Abbott Orders Active Shooter Training for Public School Leaders

Featured, State

Texas Governor Greg Abbott speaks at news conference. | Image by Getty Images

All Texas public school administrators will receive active shooter training provided by the Advanced Law Enforcement Rapid Response Training (ALERRT) Center at the request of Governor Greg Abbott.

Texas State University’s ALERRT has developed first-responder strategies and training for administrators and school-based law enforcement personnel across the state. ALERRT officials said the program is “the best research-based active shooter response training in the nation.”

We sadly recognize we cannot do anything to bring back the precious lives that were taken; however, we must do everything in our power to prevent the same tragic ending from happening again,” Abbott wrote in a letter to Pete Blair, the ALERRT Center’s executive director, on Monday.

In his letter, Abbott ordered ALERRT to “provide a debrief of the Uvalde school shooting and other relevant situations to school administrators, law enforcement personnel, and other decision-makers charged with school safety in all [Texas] public schools” and “deploy [ALERRT’s] nationally recognized active shooter training to all Texas school districts, prioritizing school-based law enforcement.”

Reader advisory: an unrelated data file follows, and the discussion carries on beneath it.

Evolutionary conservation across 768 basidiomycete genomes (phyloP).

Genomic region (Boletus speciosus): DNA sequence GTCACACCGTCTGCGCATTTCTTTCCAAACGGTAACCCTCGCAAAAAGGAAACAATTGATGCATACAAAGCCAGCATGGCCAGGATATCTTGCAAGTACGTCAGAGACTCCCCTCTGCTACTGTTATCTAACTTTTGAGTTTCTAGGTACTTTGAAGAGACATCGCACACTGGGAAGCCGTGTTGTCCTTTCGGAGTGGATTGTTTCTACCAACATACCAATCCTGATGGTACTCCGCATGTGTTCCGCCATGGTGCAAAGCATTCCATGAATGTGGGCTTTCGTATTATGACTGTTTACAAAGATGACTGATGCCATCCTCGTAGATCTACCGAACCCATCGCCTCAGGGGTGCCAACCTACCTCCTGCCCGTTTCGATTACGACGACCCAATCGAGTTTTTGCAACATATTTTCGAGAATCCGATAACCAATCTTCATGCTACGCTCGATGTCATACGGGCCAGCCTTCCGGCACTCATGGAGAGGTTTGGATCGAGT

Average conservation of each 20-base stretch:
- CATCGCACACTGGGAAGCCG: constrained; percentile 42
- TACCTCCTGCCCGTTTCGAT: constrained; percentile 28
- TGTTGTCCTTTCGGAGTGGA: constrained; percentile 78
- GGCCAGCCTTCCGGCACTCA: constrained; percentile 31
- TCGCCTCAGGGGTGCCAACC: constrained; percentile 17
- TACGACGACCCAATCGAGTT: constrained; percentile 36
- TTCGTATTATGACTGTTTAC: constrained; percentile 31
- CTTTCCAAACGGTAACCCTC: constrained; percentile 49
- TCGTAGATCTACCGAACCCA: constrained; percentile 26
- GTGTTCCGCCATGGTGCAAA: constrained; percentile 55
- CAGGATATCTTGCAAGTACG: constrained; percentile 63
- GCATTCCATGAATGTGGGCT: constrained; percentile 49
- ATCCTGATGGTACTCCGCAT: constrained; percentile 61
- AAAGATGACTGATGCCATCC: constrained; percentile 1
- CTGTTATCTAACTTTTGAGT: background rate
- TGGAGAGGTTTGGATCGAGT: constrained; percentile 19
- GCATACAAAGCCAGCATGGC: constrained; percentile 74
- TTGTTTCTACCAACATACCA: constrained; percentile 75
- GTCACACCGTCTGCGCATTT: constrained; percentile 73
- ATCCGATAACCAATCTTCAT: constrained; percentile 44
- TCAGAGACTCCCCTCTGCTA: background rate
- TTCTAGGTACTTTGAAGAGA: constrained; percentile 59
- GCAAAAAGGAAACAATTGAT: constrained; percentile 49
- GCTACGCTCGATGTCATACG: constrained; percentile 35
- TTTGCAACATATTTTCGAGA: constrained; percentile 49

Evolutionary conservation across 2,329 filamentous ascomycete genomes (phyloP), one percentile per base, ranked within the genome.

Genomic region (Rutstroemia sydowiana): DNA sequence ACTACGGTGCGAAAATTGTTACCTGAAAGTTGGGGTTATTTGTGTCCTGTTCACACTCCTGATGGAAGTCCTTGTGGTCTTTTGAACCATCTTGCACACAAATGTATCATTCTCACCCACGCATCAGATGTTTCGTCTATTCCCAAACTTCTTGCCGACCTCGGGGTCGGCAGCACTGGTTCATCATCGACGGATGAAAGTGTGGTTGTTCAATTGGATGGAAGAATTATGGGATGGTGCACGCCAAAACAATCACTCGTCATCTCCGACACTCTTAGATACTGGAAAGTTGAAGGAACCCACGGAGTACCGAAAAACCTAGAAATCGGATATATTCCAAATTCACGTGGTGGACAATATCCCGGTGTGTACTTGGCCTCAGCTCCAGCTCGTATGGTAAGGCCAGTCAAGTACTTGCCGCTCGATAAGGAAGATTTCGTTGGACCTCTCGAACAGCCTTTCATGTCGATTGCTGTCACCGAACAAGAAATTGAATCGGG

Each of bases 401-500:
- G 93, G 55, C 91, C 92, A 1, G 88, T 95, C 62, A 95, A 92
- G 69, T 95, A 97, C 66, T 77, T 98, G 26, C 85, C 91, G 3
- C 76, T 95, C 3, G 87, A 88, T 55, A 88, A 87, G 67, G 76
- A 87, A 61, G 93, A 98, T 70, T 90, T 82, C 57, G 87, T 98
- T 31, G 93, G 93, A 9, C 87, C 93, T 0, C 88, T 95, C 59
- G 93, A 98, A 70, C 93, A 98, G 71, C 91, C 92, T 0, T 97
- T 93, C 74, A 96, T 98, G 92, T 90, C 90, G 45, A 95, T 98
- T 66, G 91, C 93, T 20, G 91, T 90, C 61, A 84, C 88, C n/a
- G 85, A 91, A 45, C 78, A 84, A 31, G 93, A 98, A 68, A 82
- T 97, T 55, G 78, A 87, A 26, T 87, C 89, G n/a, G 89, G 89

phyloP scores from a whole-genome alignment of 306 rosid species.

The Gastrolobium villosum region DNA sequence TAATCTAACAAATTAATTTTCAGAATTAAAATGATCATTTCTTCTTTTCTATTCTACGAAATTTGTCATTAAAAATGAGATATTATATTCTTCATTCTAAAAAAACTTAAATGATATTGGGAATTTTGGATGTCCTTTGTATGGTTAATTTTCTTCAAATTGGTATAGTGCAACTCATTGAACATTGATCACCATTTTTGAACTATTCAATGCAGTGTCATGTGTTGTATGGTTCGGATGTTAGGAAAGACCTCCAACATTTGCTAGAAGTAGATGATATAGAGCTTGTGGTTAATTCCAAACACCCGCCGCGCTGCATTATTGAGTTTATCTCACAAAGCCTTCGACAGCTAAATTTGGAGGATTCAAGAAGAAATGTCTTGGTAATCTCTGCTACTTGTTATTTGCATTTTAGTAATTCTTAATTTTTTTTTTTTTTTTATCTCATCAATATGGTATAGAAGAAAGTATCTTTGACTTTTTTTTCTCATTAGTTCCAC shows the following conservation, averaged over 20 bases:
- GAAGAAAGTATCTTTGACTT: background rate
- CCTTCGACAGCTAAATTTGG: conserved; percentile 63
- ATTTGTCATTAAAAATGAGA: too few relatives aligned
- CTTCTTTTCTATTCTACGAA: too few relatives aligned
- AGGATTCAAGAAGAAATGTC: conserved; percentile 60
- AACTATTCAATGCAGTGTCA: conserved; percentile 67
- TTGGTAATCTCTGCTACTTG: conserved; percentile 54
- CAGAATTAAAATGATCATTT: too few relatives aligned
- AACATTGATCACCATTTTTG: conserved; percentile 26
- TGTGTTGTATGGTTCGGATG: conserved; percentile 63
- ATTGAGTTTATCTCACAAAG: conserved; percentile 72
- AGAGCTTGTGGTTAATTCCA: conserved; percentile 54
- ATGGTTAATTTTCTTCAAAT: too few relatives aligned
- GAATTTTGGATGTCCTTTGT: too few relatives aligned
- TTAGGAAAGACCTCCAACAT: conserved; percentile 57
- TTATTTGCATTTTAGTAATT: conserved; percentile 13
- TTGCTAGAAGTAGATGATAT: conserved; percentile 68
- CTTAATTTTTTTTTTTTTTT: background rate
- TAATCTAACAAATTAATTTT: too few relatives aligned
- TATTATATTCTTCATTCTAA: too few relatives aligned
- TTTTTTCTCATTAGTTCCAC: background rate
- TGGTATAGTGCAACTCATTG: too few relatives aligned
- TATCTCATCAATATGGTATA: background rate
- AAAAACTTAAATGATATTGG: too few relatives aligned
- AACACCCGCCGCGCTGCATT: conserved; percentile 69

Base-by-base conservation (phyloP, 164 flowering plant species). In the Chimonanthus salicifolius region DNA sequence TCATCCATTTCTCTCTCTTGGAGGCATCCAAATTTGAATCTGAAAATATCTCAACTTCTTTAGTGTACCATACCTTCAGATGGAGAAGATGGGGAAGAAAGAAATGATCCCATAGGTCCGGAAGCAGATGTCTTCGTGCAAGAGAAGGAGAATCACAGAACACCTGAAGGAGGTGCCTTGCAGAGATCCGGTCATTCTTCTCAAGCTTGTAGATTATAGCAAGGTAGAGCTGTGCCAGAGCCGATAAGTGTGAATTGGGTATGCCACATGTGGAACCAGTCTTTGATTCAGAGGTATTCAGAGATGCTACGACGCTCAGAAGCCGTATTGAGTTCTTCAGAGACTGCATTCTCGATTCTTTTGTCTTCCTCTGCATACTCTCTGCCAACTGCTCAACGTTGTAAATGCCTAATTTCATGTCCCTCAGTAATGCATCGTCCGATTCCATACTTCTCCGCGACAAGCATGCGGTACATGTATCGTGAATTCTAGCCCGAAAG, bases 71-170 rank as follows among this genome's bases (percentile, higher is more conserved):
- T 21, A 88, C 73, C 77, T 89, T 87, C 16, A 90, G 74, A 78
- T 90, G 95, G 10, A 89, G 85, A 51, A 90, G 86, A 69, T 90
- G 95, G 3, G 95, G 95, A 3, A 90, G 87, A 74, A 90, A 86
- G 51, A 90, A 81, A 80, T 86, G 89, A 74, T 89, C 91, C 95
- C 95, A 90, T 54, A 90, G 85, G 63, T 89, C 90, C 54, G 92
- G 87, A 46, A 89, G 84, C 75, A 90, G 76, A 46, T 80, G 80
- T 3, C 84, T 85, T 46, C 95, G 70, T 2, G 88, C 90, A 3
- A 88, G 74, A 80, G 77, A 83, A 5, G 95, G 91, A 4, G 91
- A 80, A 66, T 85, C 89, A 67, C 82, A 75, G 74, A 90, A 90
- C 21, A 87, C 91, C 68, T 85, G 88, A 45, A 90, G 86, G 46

“ALERRT training is provided by veteran first responders with proven experience in active attack response,” per a press release issued by the governor’s office. “The program includes 16 hours of training in team movement, room entry techniques, approach and breaching the crisis, shooting and moving, as well as post engagement priorities of work.”

Abbott’s directive is the latest in a series of executive actions in response to the Uvalde shooting, which killed 19 students and two teachers. 

The governor issued a disaster declaration for Uvalde on May 31, which suspended any regulations that would have hindered any reallocation of state and local resources to the city after the shooting.

A day later, Abbott ordered the Texas School Safety Center and the Texas Education Agency to develop and conduct “random intruder detection audits” of all public-school campuses.

He also directed Lieutenant Governor Dan Patrick and Texas House Speaker Dade Phelan to convene special legislative committees to study school safety and mass violence “so that meaningful action can be made.”

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